Somehow, I was lucky to stay at Klondike after my IMBY internship ended. I was extremely vocal about what I wanted with Kelsey; I knew I didn’t want landscape architecture, which I would have to plow through the next year. Klondike needed some help with graphic design and my landscape architecture classes more than prepared me for this gig: photoshop, illustrator, and indesign is like a second language to me. Along with the new graphic design gig, I continued through school. Plant identification here I come! I got a 2.9 by the way, which isn’t too shabby for someone who can’t even identify himalayan blackberry (which seems like a requirement to live in western Washington). Maybe I shouldn’t be mentioning that I still can’t figure this out?
After doing my graphic design gig, the opportunity to mentor the next set of IMBYs came along and I happily accepted the role thanks to Kelsey! From on-boarding, making pretty excel spreadsheets, and collaborating with awesome people with similar interests as me was pretty fantastic. I felt human; not a robot typing in commands to a computer which seemed to be the future for landscape architecture and me. I could have conversations, face-to-face with people, who didn’t think they were better than me and I never thought I was better than them. It was genuine, it was real, and I wanted more.
From the mentor role, I transferred to the role of Community Volunteer Coordinator. Can’t keep up with these position changes? Don’t worry, it’s not super important; just know at this point I have been at Klondike for a year now and I was happy. Summer of 2018, I poured all my energy into the IMBY program for our first season with high school students. I mentored four individuals with the help of Amanda and continued finding my voice. It was comfortable knowing I had a gig lined up after graduation as the Community Volunteer Coordinator. This position granted me a full-time job through June 2019. Landscape architecture faded more and more, some skills tapped into the IMBY program, but I was finding myself more drawn to community, planning, and partnerships rather than plants. If I sound like a hater of landscape architecture, I’m sorry, but I’m not. I chose the major to begin with, but sometimes you have to try stuff out to know it’s not for you.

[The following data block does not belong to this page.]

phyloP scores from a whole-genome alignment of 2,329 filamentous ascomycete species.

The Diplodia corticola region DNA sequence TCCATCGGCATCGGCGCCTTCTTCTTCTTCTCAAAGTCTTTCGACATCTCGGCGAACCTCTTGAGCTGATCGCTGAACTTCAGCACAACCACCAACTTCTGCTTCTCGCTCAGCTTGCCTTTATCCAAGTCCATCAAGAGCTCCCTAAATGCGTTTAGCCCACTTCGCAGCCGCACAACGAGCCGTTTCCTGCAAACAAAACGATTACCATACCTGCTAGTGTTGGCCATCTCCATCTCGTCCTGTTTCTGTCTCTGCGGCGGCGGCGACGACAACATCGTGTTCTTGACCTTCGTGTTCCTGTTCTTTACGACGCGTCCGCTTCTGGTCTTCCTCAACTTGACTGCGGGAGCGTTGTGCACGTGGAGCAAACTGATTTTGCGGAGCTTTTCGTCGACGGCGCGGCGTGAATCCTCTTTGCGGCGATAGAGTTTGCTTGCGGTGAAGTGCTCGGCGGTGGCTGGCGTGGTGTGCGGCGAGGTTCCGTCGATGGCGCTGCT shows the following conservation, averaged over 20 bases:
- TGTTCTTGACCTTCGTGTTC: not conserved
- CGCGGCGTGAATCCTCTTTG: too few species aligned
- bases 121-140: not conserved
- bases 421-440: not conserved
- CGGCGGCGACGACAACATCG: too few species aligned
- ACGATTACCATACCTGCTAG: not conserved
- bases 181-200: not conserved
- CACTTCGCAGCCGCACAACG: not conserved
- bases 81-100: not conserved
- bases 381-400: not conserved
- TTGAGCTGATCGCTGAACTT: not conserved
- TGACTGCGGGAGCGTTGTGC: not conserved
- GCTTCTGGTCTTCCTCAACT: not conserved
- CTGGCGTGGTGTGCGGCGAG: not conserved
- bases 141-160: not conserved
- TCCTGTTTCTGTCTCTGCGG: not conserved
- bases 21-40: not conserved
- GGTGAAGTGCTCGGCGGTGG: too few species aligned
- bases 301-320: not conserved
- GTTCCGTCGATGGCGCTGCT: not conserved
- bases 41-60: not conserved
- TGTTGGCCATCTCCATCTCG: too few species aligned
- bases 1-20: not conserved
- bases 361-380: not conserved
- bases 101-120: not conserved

But look where I am now! I’ve been at Klondike for over two years now and have yet another role which will keep me on through June 2020. I guess the point I’m trying to make is that you may not know what you want to do, especially in a huge transitional time such as college, but it’ll line up how it should; I swear. I got incredibly lucky to have such a supportive team who values me. I want to show up to work everyday. I wake up knowing that I am going to walk into the office and the people around me are happy that I am there contributing to the team. People thank me, people want my opinion, and people are smiling. I don’t know how much better it can get than that? Maybe an office dog and a cheese platter? A side of gyoza? If you’re worried about next steps and your heart starts pounding a little faster and your hands get clammy, or you start making some tears, this is good! This is a sign! You’re scared and that’s okay because EVERYONE has felt this way! Take the leap, find a support system that suits you, and trust that things are just how they need to be. A phone call seems simple, but that’s how it all changed for me.